You have to be able to pick up on tone of voice; you don’t see body language. Being able to verbally paint a picture of the university and understand things from their tone are critical. It involves asking the right kind of questions. You need to be able to explain the differences between online and on-ground programs. They are not for everyone; different people have different needs.
9) Would you do anything differently?
I probably would have gone directly to work for Pearson. I use my IO skills here a lot more. Working for a typical institution can involve more sales. Here I get more training and instructional design exposure. I would have tried to jump into instructional design a lot sooner.
10) Why did you get more involved in the education side of recruiting?
Ever since I was young, people told me I should be a trainer or teacher. I realized I did not want to analyze people. I wanted to solve business problems. One way to do that is in education. I did some research and teaching assistant work for 3 years. With my current position, I have a lot of impact in people’s lives, even though I am not teaching them. The more involved I got, the more I knew it was where I wanted to stay. I would be happy in any area of education. It is nice to see the impact and helping people understand there is still value in education.
11) What differences do you see in for-profit and not-for profit education institutions?
For-profit tends to have higher levels of service for students, but is not as credible because they may not have trained faculty in the area, accreditation issues, and student degrees may not be recognized. In not for profit: there is usually more research. Where I went to school and the school I recruit for are both Research 1 schools. Therefore, you get to see the theory and practice. However, things move at a slower pace, including admissions, and things faculty can accomplish like curriculum changes, if you need more service, etc.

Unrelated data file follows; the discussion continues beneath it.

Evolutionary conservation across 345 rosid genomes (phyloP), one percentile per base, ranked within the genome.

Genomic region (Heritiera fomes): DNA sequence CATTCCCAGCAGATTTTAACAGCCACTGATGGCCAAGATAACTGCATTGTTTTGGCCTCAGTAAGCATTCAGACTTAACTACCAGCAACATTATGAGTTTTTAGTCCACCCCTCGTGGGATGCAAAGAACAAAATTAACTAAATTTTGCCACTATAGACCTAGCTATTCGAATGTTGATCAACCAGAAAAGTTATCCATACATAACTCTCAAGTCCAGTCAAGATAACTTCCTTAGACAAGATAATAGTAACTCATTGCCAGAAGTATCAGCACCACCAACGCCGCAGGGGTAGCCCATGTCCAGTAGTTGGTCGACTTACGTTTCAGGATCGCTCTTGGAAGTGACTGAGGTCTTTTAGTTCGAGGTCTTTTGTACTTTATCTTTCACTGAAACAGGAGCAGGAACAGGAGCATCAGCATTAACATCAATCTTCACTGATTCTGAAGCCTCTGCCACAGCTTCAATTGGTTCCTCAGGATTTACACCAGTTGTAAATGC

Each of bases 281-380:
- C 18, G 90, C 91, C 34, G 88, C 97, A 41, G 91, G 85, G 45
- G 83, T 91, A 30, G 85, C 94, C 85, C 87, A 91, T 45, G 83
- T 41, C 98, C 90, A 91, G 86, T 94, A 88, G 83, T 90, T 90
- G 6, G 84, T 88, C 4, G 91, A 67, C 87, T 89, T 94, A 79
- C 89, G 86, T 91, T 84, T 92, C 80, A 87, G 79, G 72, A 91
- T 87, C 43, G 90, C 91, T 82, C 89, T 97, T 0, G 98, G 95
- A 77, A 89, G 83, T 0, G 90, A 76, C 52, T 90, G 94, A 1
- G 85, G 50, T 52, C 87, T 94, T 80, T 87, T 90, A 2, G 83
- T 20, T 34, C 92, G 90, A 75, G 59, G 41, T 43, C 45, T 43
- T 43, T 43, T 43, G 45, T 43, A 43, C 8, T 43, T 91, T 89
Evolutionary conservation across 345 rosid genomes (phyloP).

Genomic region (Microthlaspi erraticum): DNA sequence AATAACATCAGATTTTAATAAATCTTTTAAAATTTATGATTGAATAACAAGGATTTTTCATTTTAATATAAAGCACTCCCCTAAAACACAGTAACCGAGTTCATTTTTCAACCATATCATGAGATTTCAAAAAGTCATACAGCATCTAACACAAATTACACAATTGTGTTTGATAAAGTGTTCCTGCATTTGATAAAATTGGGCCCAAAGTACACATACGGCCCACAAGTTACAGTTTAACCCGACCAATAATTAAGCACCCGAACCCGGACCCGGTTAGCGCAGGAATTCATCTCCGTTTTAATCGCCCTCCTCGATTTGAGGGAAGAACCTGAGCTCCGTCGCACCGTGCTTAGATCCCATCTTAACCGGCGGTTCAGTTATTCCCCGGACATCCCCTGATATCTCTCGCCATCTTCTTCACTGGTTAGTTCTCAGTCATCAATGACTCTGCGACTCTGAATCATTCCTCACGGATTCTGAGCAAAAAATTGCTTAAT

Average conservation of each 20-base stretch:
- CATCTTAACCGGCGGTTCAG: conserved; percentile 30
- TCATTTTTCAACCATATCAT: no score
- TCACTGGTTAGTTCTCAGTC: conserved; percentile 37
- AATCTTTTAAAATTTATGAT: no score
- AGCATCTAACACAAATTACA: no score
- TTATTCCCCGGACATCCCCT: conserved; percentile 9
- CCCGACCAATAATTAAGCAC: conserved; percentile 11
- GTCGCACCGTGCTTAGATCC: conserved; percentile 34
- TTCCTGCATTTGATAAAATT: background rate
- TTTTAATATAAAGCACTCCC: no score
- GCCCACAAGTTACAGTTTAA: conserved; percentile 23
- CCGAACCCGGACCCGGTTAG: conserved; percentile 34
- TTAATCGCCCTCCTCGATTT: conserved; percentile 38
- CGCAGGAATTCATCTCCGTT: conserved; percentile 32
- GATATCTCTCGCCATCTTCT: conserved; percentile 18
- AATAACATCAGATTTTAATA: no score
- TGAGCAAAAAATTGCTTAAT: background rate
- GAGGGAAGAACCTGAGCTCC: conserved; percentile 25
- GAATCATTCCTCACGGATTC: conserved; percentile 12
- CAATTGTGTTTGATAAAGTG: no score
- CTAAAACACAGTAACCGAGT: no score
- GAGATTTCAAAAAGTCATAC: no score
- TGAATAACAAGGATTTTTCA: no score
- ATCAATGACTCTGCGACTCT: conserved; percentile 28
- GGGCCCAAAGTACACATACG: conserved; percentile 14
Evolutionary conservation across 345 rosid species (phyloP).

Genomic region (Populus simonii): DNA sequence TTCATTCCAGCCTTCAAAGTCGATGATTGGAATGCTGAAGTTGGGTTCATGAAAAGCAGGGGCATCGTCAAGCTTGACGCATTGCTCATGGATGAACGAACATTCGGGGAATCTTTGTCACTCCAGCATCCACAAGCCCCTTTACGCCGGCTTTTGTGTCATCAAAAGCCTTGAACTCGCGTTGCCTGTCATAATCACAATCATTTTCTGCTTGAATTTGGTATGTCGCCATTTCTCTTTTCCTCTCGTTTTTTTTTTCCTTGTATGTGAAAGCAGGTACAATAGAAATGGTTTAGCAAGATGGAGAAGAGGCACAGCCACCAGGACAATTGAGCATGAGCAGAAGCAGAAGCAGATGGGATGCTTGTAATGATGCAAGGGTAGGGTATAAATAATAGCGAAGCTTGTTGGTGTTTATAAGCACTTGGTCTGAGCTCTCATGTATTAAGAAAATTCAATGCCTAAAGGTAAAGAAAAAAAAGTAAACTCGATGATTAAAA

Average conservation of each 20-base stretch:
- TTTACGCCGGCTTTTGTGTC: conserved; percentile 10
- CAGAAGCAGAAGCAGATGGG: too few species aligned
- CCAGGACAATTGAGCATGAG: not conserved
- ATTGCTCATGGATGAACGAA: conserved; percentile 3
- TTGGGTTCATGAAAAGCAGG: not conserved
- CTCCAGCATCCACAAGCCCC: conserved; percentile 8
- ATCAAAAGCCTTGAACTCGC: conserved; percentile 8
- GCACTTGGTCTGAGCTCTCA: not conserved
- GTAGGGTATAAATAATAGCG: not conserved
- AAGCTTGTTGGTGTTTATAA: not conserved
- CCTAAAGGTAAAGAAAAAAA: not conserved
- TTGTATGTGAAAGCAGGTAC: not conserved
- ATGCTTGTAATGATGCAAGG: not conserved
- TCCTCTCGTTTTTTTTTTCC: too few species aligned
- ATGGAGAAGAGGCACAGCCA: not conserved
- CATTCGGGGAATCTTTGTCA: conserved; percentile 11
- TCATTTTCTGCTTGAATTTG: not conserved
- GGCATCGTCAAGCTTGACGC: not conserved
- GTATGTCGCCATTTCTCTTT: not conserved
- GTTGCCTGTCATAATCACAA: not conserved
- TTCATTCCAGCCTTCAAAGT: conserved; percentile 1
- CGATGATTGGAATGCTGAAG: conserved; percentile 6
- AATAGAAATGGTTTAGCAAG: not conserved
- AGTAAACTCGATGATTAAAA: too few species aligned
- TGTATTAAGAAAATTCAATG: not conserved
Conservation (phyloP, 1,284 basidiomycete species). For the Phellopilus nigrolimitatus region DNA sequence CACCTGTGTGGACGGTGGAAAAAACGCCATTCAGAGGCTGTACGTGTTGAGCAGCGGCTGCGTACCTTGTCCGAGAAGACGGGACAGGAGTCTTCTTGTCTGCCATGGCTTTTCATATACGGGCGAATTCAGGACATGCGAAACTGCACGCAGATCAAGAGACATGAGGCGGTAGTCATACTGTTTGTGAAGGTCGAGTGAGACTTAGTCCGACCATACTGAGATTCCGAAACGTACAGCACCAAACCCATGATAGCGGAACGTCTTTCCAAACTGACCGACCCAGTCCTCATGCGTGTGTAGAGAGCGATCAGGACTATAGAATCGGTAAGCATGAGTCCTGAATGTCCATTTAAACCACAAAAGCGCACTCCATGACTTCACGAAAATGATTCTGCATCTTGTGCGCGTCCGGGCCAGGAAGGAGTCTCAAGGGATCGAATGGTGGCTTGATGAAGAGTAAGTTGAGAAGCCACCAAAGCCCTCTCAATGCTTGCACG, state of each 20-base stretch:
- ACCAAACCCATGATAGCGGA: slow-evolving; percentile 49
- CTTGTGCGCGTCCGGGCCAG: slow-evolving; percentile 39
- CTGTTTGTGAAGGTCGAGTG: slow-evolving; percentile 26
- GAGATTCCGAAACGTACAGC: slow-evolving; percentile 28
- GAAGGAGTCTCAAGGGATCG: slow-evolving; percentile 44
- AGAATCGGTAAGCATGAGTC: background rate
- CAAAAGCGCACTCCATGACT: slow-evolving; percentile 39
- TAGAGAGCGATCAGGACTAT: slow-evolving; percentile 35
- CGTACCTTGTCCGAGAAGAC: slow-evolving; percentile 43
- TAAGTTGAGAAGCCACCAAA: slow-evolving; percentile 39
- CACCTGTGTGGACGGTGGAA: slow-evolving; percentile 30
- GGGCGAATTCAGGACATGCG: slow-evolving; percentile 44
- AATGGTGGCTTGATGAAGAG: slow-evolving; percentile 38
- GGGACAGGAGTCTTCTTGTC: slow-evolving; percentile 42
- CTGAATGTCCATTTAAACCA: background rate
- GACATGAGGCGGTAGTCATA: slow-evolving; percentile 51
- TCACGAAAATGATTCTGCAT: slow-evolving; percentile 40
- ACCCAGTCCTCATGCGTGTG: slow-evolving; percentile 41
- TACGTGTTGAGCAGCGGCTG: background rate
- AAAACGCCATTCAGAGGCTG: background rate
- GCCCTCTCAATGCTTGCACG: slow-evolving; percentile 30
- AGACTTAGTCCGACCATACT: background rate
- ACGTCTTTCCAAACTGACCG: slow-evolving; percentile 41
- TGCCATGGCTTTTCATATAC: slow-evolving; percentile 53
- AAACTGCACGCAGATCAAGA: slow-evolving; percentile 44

12) How was the transition from undergrad to grad?
I put myself through undergrad and was working full time as an undergrad and working full time during graduate school. My suggestion for both traditional and nontraditional students, do not underestimate the value of networking- asking people how they got where they are. Do not just stop with one faculty, talk to multiple people, and attend conferences when you can. People who are currently doing it can tell you things about what is good and bad and can be future connections when looking for a career.
13) Where would you go if you want to advance?
That is why I like my company. You can go from recruiting to director of recruiting, to head of admissions. You could also do a career development or career services role. You can move up within recruitment, but you can also do other roles. Pearson is big on validated learning concepts: instructional designers, psychometricians, recruiting, etc. There is room to try out different things and move up in the organization. When selecting a company, this is a great question to ask. Is there room for growth.
The SHRM@QU members greatly appreciated these words of wisdom. We would like to thank Meggan Ann Johnson for taking the time out of her busy work schedule to talk with us about her career and share her advice.